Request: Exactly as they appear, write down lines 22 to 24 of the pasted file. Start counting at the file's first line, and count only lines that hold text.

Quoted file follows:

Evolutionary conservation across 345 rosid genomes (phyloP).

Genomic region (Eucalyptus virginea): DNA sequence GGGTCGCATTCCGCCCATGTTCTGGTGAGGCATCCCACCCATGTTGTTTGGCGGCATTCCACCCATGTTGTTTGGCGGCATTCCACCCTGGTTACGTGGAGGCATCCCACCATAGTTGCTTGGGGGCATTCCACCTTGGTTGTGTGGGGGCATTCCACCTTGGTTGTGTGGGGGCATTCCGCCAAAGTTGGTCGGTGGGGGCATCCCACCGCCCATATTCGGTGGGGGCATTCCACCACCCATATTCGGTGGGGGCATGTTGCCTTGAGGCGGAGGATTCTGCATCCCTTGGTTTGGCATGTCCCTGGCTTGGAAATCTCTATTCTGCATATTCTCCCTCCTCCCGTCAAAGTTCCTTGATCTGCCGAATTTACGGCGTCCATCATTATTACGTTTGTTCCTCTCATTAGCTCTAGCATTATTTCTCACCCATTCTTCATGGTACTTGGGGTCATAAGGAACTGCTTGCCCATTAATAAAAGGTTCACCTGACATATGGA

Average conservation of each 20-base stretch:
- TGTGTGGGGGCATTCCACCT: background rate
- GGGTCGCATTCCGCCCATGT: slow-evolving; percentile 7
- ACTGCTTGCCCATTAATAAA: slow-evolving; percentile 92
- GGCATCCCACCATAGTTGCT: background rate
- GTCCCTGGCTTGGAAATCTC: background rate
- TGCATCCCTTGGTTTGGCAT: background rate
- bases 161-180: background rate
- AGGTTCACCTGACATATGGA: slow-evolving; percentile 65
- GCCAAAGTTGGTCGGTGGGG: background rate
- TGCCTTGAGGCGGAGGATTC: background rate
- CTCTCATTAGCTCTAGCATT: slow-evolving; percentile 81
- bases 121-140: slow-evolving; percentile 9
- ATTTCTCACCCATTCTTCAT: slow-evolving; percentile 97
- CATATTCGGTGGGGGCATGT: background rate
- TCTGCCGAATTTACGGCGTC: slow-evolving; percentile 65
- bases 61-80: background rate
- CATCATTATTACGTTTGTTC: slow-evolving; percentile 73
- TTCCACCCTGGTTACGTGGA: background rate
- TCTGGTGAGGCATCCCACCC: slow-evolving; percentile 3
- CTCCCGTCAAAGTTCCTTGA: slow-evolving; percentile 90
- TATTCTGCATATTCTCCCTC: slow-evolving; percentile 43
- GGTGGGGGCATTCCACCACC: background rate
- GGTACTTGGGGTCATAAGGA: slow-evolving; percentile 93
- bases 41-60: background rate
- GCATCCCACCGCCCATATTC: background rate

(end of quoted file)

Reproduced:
- TCTGGTGAGGCATCCCACCC: slow-evolving; percentile 3
- CTCCCGTCAAAGTTCCTTGA: slow-evolving; percentile 90
- TATTCTGCATATTCTCCCTC: slow-evolving; percentile 43